event, that’s how I wind up in the foyer of her house, arms
teetering under the dozen spiritual books she’s insisting I read.
The names on the spines are either new to me—Thich Nhat
Hahn, Ernest Holmes, Gregg Braden—or people I had no idea
concerned themselves with spirit, like Ralph Waldo Emerson,
that essayist we were forced to read in high school.
“When you finish those, I’ve got plenty more,” Anna says,
giving me such a massive good-bye hug, I’m surprised the books
don’t tumble from my overwhelmed arms.
A few days later, I’m sprawled on my living room couch,
tearing through my ninth book. Until now, my spiritual repertoire
has pretty much been limited to the Bible (from childhood
religious classes; I haven’t cracked it since). But these very
different spiritual tracts—encouraging my personal union with
my highest essence, and offering various road maps to get there—
are opening me up to a different world. I’m starting to see that life
isn’t about what happens; it’s about how I decide to react to those
things. It’s up to me whether I choose to react by feeling angry,
sad, and aimless—or, as my higher self does, loving, appreciative,
and joyful. It’s my call whether to live from a place of connection
Although I can tell that putting these ideas into practice won’t
be easy, I feel a bit like the baby boom generation must have felt
when it got its first taste of the Beatles. There’s a whole world out
there I never knew existed. I am awed by these teachings. And I
am on my way.
# # # #
The following Thursday I leave my office
to accompany Janelle to her doctor’s appointment. She’s been
begging me to go with her for ages—not because she’s worried
that anything’s wrong, but because she’s been dying for me to
meet her practitioner. The first time she gushed, “You absolutely
must meet this doctor,” I was sure she was trying to set me up
with him. When I finally confessed this to her, she laughed. The
guy is gay. Turns out Janelle is just hot for the energy-healing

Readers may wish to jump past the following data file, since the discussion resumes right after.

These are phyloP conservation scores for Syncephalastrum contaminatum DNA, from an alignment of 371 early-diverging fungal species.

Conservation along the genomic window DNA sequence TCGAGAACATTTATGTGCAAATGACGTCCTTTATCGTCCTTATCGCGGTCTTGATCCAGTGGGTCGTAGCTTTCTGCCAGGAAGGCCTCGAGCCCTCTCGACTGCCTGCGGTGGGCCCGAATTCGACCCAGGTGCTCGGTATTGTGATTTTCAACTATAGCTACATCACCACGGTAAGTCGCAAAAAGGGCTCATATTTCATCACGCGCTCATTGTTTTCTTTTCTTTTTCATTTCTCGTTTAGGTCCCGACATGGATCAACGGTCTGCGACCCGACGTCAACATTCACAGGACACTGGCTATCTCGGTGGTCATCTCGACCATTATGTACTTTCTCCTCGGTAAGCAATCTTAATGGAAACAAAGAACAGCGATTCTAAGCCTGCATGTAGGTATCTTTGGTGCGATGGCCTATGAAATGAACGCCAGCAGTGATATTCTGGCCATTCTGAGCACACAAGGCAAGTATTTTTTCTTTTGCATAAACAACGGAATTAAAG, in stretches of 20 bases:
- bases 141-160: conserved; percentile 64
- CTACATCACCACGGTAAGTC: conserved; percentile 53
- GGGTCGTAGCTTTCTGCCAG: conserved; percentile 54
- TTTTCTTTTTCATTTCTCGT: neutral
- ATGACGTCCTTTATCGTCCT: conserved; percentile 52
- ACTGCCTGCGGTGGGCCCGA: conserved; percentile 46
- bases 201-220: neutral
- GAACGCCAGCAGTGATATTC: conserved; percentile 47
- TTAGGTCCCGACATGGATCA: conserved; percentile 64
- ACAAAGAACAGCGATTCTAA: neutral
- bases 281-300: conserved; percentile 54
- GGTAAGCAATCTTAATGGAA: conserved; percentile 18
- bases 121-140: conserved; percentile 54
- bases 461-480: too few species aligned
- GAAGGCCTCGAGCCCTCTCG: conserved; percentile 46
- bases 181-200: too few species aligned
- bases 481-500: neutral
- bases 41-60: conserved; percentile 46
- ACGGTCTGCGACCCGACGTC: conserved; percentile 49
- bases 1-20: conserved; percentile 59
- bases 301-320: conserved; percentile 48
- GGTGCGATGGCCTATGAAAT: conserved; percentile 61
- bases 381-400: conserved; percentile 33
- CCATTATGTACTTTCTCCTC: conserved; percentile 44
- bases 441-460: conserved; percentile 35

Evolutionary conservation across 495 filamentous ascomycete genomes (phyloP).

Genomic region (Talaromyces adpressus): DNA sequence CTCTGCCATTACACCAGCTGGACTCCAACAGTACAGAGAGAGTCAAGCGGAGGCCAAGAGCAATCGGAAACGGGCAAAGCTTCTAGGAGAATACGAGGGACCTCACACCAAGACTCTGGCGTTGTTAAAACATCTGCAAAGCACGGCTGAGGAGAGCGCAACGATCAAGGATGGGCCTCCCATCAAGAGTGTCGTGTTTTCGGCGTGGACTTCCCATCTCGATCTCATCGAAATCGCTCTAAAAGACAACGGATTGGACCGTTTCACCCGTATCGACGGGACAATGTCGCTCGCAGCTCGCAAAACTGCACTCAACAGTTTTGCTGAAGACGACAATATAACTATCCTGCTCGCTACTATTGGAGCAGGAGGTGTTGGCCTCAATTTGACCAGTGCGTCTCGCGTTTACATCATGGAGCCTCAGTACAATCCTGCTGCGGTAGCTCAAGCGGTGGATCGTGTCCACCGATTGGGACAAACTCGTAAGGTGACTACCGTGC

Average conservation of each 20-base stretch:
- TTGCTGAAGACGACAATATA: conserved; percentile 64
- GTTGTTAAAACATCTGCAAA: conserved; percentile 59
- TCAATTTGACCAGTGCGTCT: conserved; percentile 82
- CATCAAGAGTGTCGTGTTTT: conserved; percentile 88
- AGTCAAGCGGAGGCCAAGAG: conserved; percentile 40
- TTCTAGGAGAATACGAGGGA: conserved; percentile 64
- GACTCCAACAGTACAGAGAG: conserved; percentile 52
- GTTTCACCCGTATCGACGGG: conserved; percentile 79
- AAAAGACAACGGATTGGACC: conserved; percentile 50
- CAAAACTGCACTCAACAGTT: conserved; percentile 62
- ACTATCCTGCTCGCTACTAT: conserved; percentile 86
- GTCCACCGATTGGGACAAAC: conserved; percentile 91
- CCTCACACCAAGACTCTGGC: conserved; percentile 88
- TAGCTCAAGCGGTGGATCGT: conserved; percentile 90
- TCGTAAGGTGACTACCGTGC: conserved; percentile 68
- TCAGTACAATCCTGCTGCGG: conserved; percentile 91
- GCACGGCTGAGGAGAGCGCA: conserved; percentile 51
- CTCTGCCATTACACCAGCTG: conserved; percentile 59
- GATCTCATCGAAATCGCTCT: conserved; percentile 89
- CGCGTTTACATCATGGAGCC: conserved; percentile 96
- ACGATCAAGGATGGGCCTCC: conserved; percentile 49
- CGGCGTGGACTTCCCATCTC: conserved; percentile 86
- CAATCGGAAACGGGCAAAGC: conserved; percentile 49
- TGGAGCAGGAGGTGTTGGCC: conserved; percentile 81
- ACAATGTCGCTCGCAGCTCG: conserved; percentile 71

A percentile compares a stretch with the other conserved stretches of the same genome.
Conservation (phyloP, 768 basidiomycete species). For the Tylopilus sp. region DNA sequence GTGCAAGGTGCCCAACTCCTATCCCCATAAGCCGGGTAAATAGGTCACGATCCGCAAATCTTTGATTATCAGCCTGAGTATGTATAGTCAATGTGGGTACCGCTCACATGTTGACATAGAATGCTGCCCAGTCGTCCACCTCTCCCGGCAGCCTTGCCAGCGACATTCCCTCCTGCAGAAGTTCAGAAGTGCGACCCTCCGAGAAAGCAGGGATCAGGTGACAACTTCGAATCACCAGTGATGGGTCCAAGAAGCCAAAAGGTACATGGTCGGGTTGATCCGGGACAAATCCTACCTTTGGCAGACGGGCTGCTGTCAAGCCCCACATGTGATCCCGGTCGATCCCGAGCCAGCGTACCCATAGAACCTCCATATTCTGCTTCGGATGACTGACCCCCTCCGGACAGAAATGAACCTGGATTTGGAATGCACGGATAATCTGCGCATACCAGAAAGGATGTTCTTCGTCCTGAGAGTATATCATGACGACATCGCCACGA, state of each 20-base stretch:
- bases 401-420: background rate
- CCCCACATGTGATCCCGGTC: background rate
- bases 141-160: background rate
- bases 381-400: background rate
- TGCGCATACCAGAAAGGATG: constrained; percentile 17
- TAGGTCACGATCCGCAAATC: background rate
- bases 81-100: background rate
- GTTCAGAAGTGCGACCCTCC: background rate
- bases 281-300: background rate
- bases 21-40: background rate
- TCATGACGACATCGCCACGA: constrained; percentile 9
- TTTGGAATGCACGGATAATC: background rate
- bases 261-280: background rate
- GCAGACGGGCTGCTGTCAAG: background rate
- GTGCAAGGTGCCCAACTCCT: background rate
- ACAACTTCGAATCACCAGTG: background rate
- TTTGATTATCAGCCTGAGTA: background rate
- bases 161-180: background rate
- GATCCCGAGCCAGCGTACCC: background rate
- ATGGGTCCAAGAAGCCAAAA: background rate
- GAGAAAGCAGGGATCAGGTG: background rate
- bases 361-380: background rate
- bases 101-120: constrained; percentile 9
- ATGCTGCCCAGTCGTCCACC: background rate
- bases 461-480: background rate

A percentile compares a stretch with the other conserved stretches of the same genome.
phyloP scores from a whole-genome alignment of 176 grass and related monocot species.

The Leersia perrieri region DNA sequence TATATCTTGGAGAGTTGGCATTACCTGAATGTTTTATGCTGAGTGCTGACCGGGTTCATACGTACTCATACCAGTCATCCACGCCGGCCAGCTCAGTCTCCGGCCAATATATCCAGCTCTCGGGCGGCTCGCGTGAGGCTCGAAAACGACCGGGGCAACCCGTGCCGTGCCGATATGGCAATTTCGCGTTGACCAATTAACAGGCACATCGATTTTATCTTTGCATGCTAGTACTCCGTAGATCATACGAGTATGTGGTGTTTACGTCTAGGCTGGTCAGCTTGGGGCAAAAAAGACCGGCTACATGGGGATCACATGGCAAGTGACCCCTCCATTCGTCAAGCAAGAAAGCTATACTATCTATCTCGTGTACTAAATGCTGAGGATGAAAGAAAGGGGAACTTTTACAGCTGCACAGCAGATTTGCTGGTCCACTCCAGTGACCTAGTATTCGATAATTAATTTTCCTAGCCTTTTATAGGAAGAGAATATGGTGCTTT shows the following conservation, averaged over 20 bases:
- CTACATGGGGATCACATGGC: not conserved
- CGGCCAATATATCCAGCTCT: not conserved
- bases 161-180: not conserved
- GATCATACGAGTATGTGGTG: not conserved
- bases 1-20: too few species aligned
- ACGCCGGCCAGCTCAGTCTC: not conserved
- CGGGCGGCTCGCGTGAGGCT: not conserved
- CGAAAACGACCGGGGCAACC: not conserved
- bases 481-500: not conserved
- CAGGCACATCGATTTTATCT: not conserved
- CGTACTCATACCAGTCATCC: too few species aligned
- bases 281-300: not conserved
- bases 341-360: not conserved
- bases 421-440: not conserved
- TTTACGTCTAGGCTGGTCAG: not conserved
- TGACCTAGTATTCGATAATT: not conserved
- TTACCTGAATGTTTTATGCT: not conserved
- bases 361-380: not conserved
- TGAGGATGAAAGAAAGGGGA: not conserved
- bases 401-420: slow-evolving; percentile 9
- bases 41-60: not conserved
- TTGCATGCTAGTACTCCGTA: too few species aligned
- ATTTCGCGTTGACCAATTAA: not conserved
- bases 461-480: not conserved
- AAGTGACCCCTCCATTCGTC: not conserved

method this Dr. Fallyn swears by, and like all new converts, she’s
trying to reel me in. Twice I made up excuses why I couldn’t go.
This week I finally relented.
I’m not sure why I feel such resistance. After all, part of my
spiritual beliefs includes being open to all kinds of possibilities
about the universe. And I’m certainly clear that there’s a force
beyond that which we can see, hear, and feel. As Janelle keeps
saying, the idea that there’s invisible energy in the world is not
even that out there: we all believe in electricity. I know that the
body is made from the energy of the universe, so why couldn’t
it be harnessed to help you heal? But I grew up with my mom’s
very narrow approach to health, which I’m having trouble
shaking. Still, I know that my own family physician, an M.D.
with Harvard training and an overreliance on a prescription pad,
can’t possibly have a lock on healing.
The funny thing is Dr. Fallyn has his own Harvard training,
a Ph.D. in biochemistry, along with his naturopathic physician
degree. It’s just that he doesn’t seem to be using one bit of what
he learned at the Ivy League. On his Web site, which I scanned
last night, he claims he can treat most diseases with his machine.
The Web site featured a picture of the device; it looks like a crystal
ball. No matter your complaint, this doctor’s treatment seems to
be the same: several sessions in front of the machine as it “beams
out targeted energy waves at a frequency designed to fix what
ails you.” Naturally, these are waves a client can’t see. All I could
think as I scrolled through the site was, at $100 a pop, this guy’s
got a great business!
Janelle has seen Dr. Fallyn three times. A friend from the yoga
center told Janelle the machine cured her insomnia, and Janelle
was eager to see if it could do the same for the dust and mold
allergies that swell her eyelids. Although her symptoms haven’t
completely disappeared since she started, even my cynical brain
has to admit she seems vastly improved. I’m not entirely convinced
her recovery isn’t attributable to less contact with dust and mold,
positive thinking, or even those horse-pill megavitamins the girl
somehow swallows daily. Janelle is certain that Dr. Fallyn is the
sole reason for her turnaround, but I’m of the mind-set that it’s
equally plausible the man is a total quack.
Displaying her usual impeccable timing, Janelle swings her